Targeted protein degradation (TPD) is a powerful drug modality that harnesses the cell’s existing protein disposal and recycling machinery to eradicate disease-causing proteins that cannot be addressed, or are poorly addressed, by other technologies, delivering a potentially transformative new way to fight disease and dramatically improve patients’ lives.
Cells naturally clear out misfolded or accumulated proteins; at Kymera we create heterobifunctional small molecules that redirect this natural process by engaging enzymes called E3 ubiquitin ligases to recruit disease-causing proteins and place a chain of ubiquitin molecules on the recruited protein. The ubiquitin tag is recognized by the cell’s recycling systems—the proteasome—to selectively break down the protein. These molecules are catalytic—they can perform this tagging action many times within the cell.
Kymera’s differentiated approach is being employed to build a pipeline of first-in-class programs and propel the field of protein degradation forward.
We are focused on deploying our technology against disease targets in areas of significant patient need that can’t be meaningfully addressed by traditional medicines, and where we believe TPD is the only or the best way to elucidate the desired biology or clinical outcome. This approach includes addressing undrugged proteins and broad pathways and nodes with strong genetic and clinical validation in a disease-agnostic way, initially focused on immunology as well as some areas of oncology.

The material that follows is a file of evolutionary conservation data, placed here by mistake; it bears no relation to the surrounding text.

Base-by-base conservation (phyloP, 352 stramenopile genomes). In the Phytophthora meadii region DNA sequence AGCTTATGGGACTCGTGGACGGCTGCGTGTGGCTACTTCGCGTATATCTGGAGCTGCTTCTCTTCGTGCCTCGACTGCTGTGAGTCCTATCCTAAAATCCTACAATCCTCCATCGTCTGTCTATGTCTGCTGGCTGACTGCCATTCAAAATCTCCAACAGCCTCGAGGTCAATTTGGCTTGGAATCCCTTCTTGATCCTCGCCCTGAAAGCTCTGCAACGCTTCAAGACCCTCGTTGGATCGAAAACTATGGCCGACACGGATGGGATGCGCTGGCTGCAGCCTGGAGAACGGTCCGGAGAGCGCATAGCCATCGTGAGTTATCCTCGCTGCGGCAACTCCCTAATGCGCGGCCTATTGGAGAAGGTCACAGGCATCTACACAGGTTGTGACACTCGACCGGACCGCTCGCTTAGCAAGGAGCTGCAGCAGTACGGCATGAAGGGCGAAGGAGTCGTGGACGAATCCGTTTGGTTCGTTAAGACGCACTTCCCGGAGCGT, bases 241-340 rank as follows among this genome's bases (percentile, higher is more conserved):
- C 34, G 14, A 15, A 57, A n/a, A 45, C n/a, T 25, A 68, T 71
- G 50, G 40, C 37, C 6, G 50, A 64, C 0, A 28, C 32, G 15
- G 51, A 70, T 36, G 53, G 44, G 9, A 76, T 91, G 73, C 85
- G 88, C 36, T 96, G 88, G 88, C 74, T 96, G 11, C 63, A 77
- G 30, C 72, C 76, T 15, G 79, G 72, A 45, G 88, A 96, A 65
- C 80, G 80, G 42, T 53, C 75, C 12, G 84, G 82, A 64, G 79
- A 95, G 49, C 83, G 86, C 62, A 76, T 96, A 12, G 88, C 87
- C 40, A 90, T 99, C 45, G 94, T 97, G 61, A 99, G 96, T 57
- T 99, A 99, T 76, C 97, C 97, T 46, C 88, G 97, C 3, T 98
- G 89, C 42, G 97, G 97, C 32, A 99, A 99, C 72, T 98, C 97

Kymera’s powerful drug discovery engine delivers first-in-class investigational drugs in areas with high unmet need that are primed for clinical-stage development. Developing degrader medicines involves optimizing the design and interactions between components of the modality’s unique ternary complex (the E3 ligase, degrader molecule, and protein to be degraded) to enable the body to eliminate disease-causing proteins. We’ve created a toolbox of integrated approaches to accelerate the discovery and development of transformative degrader medicines, enabling us to study molecular structures and gain a full understanding of the biological mechanisms of proteins including:
In addition, we work to maximize the efficacy of each molecule by using global quantitative proteomics techniques to match target proteins with the optimal E3 ligase from our library of over 600 unique options across different tissues and cell types.
Our rigorous preclinical work not only sets up our own molecules for clinical success, but is also pushing the entire field forward by shedding light on the best ways to design degraders with optimized properties tailored not only to specific diseases, but also potentially targeted patient populations. We have generated and validated predictive models that reflect our deep knowledge and understanding of the interplay between targets and drug properties, driving optimization of drug disposition and in vitro and in vivo pharmacokinetic/pharmacodynamic relationships of our degraders across different tissue and cell types. We have demonstrated high fidelity of translation in the clinic for all the programs that we have advanced in clinical stage to date. We are also exploring and leading the development of adjacent technologies and next generation TPD strategies to further expand the range of targets for degrader therapies.